The folds Miss Universe cover

The Folds: Miss Universe is raw, dystopian science-fiction.
Available on Amazon, Kobo and additional platforms: http://www.amazon.com/The-Folds-Universe-Mico-Pisanti-ebook/dp/B00GBVE68O/ref=as_sl_pc_qf_sp_asin_til?tag=wordsmack-20&linkCode=w00&linkId=VW3A55SD6TXOQXJL&creativeASIN=B00GBVE68O
And published by Wordsmack : http://www.word-smack.com/

Mico Pisanti is an established name in the Johannesburg sci-fi scene, and has pieces in the likes of the seminal Something Wicked magazine and anthology and Bloody Parchment. Read a little more about this author and his work here:


And now, a word from our sponsor (personal opinion alert!)
As a jaded a cynical reader, (because it’s a pretty jading world), I want to get behind, suspend my disbelief and buy into the central concept of the Folds, but I need a little more from the world to reassure me that it’s safe to do so. The Folds is a beautiful, hopeful, potent and poetic concept, and I want it to be something to hold onto. I’m hoping that in the next episode I find my in-story hand holds that help me properly immerse myself in this central idea.

So, putting my professional reviewer hat back on, how do you know if you’re the kind of reader who’ll become a Folds fan? Please also remember that this is only the opening episode in what promises to be a substantial series.

First, being into science-fiction, or wanting to get into science-fiction will help, the folds has quite an experimental layout, almost more like a screen-play than a traditional short story, and does some jumping in perspectives that builds that slightly discomforting unease in the reader that dystopia is famous for. Pisanti is not a hand-holdey, spoon-feedy author, his often sparse description requires buy-in from the reader to co-create mental images, tastes, sensations, maps of the setting, and a willingness to re-invent the understanding of the larger story-world with each new piece of information given.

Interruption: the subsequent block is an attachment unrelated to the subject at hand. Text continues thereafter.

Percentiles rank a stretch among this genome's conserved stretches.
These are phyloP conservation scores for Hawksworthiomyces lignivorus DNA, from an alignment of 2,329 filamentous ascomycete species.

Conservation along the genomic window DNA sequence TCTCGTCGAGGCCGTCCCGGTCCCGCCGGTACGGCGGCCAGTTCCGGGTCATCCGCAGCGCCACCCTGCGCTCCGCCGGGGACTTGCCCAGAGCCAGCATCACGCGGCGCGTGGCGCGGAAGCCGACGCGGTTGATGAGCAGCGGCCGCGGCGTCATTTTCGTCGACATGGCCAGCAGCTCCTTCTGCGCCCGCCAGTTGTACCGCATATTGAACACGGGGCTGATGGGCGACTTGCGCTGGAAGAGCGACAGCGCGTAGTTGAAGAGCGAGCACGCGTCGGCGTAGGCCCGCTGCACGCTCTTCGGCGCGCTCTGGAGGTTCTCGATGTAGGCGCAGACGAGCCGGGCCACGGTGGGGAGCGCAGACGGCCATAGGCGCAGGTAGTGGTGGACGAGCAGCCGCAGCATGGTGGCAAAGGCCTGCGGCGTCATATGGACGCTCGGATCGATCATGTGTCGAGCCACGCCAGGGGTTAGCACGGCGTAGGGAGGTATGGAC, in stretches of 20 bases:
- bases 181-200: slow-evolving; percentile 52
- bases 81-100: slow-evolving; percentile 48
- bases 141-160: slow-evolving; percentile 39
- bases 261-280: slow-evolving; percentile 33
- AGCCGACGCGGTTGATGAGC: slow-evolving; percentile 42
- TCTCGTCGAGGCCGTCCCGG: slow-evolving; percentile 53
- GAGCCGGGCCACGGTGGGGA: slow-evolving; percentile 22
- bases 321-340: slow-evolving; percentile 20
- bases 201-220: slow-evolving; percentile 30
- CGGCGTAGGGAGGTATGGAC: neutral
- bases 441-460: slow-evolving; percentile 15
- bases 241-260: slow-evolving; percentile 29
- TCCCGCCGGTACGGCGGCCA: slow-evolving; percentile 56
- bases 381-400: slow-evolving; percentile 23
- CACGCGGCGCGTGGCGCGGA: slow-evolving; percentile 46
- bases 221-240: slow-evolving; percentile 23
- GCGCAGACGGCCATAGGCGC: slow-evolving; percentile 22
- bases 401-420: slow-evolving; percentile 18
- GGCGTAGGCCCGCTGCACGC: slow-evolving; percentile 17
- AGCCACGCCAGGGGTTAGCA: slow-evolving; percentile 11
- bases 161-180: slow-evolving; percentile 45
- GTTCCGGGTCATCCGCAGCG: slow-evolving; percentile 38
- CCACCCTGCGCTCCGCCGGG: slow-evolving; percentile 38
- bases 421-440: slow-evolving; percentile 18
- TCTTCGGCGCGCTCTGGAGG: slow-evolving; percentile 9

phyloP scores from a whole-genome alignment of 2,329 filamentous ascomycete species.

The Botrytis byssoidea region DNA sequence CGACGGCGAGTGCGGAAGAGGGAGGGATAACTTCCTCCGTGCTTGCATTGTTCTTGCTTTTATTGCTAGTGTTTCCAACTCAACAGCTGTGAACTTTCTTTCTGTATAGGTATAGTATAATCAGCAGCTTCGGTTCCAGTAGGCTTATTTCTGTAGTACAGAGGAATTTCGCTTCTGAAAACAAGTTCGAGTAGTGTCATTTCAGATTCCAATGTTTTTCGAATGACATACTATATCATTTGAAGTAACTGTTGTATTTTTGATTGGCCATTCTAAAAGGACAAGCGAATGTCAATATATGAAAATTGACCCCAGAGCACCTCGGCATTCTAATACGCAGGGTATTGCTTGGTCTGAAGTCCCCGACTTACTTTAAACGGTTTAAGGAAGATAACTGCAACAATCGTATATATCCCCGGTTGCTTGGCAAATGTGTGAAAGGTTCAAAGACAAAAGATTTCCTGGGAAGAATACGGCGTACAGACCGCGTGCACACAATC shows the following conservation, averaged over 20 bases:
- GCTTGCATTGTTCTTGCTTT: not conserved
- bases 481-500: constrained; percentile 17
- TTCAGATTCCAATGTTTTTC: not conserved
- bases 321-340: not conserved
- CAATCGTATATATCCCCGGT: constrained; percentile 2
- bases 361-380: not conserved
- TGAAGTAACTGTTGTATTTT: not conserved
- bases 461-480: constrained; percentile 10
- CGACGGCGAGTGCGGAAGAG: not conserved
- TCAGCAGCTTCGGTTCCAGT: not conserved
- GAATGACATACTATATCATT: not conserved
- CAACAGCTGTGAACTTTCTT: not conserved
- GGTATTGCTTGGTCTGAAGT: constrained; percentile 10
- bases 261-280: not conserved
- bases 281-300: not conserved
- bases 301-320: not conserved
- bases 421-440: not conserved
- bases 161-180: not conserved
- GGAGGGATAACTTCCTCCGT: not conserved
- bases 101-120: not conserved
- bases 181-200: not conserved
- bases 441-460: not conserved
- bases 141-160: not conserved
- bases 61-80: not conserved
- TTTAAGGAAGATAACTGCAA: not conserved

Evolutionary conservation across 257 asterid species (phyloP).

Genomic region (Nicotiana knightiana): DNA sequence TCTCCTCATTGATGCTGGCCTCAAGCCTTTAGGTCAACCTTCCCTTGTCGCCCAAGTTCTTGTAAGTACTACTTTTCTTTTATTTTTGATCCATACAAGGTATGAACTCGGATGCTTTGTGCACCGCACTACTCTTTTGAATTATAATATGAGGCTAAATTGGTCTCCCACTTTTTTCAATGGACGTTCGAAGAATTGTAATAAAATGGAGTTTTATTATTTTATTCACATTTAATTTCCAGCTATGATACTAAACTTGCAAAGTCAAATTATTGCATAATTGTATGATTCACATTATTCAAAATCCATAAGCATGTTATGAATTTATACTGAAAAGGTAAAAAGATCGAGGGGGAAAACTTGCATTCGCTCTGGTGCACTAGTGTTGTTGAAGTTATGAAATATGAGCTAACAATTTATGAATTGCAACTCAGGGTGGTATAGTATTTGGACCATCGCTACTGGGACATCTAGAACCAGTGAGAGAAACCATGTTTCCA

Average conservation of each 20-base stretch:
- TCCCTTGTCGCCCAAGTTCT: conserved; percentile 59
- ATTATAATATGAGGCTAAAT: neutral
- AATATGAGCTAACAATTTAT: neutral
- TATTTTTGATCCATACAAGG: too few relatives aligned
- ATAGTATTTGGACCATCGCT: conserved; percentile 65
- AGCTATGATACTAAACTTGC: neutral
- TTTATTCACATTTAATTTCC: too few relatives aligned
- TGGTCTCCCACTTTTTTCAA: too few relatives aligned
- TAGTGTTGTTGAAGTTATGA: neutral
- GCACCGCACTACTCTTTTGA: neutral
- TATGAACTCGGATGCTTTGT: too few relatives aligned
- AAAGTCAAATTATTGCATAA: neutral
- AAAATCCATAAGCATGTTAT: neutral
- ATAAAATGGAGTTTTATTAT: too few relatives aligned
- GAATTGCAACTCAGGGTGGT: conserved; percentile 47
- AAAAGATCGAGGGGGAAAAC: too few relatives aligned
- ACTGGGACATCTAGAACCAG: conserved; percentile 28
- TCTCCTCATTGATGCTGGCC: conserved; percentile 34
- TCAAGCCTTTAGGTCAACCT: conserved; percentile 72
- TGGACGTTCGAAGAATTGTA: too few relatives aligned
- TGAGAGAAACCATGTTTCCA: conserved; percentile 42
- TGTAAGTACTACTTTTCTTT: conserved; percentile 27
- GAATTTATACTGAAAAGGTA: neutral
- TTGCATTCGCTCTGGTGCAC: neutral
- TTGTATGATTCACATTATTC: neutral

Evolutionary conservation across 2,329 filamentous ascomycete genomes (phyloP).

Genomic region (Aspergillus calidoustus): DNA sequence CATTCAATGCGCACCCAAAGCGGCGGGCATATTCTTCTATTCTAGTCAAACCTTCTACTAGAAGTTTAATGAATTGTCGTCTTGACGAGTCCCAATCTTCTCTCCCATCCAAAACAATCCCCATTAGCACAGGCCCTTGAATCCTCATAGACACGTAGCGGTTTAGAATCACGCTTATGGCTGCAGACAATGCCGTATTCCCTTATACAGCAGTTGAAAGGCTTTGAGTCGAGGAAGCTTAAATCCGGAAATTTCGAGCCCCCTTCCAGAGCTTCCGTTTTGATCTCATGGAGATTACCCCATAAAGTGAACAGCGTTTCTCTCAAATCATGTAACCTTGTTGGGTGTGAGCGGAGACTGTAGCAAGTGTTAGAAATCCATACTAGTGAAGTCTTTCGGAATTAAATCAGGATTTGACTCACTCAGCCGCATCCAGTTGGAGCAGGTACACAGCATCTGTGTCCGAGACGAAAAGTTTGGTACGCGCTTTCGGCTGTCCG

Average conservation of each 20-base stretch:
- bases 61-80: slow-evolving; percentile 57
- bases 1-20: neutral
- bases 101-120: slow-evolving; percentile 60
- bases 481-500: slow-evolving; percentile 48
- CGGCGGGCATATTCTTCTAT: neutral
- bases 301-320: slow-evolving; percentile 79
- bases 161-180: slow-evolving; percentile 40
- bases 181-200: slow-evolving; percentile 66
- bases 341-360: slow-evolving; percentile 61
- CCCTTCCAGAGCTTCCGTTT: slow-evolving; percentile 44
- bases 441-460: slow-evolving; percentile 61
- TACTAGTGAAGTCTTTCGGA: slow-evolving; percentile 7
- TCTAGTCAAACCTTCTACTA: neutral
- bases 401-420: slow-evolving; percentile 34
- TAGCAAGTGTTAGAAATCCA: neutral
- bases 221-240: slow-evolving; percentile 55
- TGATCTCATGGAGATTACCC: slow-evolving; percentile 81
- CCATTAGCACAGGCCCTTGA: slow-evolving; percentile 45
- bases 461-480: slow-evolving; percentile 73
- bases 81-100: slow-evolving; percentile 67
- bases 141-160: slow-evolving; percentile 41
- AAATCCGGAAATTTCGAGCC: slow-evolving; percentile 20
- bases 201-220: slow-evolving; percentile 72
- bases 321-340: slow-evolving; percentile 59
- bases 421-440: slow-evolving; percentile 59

For fans of the genre, this kind of agency given to them is hugely exciting. Don’t expect the Tolkein-esque, somewhat prescriptive descriptions of the cut of each characters every item of clothing, and exactly how many stitches along its hem. Pisanti focuses his writing on the big moments and the powerful concepts, leaving the reader to fill in setting and atmosphere. It’s an open, nascent world, rather than a game-board along which the story moves you as audience. That leaves both a lot of nagging questions, and a sense of disorientation, but also a great deal of room to play.

If you’re not yet a fan of the genre, this short is a pretty decent place to start. The unusual choice of second person perspective is designed to draw the reader into the story, and just as the reader is given agency in creating the world, this piece, again unusually for dystopian fiction, is set at the heart, rather than in the aftermath, of world-changing events.
So here is something different, new, not without its rough edges and setbacks, but delivering in a big way on concept, voice and format. It’s a brave new world, there for the taking by brave new readers, willing to edge a little out of their comfort zones.

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